TURKEY IS in an election season as the Republican People’s Party (CHP) has now released its 12-point manifesto in what is believed to be one of the country’s hotly contested elections.
Turks will cast their votes on March 31.
Kemal Kılıçdaroğlu, the CHP leader, the main opposition party in Turkey, made the manifesto announcement in front of the party’s grassroot supporters at Ankara Sport Hall.
During the manifesto declaration, CHP’s candidates from Turkey’s three big cities were accompanying Kılıçdaroğlu.
Reiterating the equal treatment to all citizenry in their manifesto, CHP’s main focus will be turning cities into friendly environments, solving unemployment, and tacking the debt burden, which municipalities have been struggling to get rid of. Culture and arts were also placed as a key element of the CHP manifesto. The other key focus will be the attainment of accountable and transparent cities, something the party believes is long gone in Turkey, will be at the centre of the 12-point CHP manifesto.
Cooperation with opposition parties
During his speech, Kılıçdaroğlu reminded party faithfuls CHP’s cooperation with İyi Party (The Good Party) and close contact with Felicity Party, then, conveyed good wishes to Good Party leader, Meral Akşhener and Felicity Party leader, Temel Karamollaoğlu and their grassroots supporters.
Vote for CHP to get proper wages
Kılıçdaroğlu also stated they would work with the understanding that all citizens are equal. Reiterating again the minimum wage rate in CHP municipalities, Kılıçdaroğlu said the minimum wage is 2200 TL ($423) in their municipalities since the January.
“Whether in metropolitan municipalities or towns, if you want to get 2200 TL wage instead getting 2020 TL wage you will cast your ballot for CHP. Nor is this all they will pay gap starting from January to April,” said a confident Kılıçdaroğlu.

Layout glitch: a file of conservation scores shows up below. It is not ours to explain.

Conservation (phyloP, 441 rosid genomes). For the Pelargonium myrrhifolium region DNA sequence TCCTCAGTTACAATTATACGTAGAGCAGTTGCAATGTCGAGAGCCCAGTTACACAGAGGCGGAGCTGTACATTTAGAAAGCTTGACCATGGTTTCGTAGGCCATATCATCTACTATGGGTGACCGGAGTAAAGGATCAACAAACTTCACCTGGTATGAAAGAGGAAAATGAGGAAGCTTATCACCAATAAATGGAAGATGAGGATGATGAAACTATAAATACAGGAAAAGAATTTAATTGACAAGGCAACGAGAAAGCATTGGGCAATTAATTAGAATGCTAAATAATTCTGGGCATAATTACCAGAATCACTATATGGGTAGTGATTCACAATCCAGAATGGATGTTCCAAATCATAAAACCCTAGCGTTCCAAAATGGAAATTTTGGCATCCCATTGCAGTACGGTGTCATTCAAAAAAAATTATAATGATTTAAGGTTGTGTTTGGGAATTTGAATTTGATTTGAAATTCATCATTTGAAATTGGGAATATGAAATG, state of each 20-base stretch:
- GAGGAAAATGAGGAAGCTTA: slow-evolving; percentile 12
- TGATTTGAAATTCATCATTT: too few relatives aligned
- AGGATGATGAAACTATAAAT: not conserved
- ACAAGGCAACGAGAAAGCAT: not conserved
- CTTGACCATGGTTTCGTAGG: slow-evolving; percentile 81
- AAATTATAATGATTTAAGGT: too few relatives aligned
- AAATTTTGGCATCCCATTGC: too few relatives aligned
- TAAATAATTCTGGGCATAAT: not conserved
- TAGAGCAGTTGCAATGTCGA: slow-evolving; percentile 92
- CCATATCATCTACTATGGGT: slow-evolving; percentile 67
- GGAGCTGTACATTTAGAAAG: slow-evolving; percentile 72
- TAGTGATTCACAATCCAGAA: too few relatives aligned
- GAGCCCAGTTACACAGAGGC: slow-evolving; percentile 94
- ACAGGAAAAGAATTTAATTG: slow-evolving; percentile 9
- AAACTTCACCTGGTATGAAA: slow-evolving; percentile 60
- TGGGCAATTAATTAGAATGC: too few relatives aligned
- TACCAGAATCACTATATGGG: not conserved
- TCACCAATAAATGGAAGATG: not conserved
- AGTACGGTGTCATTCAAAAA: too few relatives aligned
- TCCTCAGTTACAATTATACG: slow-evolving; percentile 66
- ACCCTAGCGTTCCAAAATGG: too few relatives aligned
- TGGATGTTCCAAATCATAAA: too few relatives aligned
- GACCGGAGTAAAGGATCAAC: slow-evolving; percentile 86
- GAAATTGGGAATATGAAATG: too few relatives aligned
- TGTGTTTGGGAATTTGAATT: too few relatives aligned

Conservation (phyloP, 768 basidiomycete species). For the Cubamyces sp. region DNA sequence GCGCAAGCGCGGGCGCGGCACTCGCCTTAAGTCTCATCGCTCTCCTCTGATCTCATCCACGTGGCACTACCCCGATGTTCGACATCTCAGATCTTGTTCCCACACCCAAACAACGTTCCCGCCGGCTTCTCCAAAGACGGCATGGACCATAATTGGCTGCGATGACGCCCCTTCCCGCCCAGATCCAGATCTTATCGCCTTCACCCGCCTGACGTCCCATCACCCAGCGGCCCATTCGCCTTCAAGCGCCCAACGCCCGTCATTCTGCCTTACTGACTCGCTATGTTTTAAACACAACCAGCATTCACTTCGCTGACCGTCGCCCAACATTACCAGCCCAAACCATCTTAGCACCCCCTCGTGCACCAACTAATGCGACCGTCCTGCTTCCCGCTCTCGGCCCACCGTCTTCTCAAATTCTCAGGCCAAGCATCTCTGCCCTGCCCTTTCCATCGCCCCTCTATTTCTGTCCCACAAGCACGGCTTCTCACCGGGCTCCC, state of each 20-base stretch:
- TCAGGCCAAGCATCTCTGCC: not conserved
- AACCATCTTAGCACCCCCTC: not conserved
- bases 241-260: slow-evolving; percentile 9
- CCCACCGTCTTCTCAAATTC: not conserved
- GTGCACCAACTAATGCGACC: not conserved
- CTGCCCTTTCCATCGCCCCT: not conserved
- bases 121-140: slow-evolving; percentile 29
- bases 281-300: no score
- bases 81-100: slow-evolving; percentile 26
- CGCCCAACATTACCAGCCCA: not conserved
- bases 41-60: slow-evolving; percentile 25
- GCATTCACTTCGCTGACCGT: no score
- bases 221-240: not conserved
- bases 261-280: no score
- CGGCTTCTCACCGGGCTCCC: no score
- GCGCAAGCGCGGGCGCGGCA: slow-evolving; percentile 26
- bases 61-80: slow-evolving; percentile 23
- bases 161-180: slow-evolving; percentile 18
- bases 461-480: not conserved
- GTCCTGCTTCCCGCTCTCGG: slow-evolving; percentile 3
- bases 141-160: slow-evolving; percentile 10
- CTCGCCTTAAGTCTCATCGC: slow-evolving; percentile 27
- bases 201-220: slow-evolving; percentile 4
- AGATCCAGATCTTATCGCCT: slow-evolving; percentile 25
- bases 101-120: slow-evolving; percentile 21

Kılıçdaroğlu focuses on ‘skyrocketed food prices, dropping production in the manifesto
During his speech, CHP leader also focused on the economic crisis and the high food prices, which have also been a constant headache for the Justice and Democracy Party (AKP).
AKP is under fire by opposition parties since the uncontrollable food prices put millions of Turkish people under financial strain.
A promising solution to increasing problems, the CHP leader criticized increasing public debt, dropping production, high-interest rates, bad economic landscape in the agriculture sector. He also criticized the government for policies leading to high-interest rates and payments, increasing public debt and decrease in production, especially in agriculture. He also blamed the AKP management for Turkey’s problems.
AKP paid billions to pawnbrokers from London
Underlining Turkey’s high debt, Kılıçtaroğlu alleged Ankara has been captured by a number of Londoner pawnbrokers. AKP delivered Turkey by becoming indebted to pawnbrokers. Now those pawnbrokers say “we don’t give owe, we have some expectations. AKP is receiving orders.
“AKP paid 163 Billion Dollar (TL 850 Billion) interest to a number of London pawnbrokers,” claimed Kılıçdaroğlu.
‘You have been in power, don’t complain’
Pointing out the AKP cannot manage to cope with Turkey’s current problems and ignoring complaints by citizens, the CHP leader said if you’re complaining, then you should leave your seat, then you will see that people can solve these problems. Those who have been in power for the last 17 years don’t have the right to complain.
Turkey lost its economic independence
“At the point we are at today, we see that Turkey has political independence but it has lost its economic independence. US president Tweeting as such “Set the priest free otherwise we will destroy you,” then they (AKP grassroots) promptly held a meeting at night ordering “set the priest free,”. They delivered both of them to the presidential palace (referring to Erdoğan).
Here are the points laid out in CHP’s election manifesto declared by CHP leader;
– Tolerant and respectful cities
– Fair-sharing cities
– Accountable and transparent cities
– Cities defeating poverty
– Cities producing and creating employment
– Innovative and smart cities
– Cities free of transport and infrastructure problems
– Breathing cities
– Cities providing social justice
– Cities developing culture and arts
– Nature-friendly green cities
– Happy and smiling cities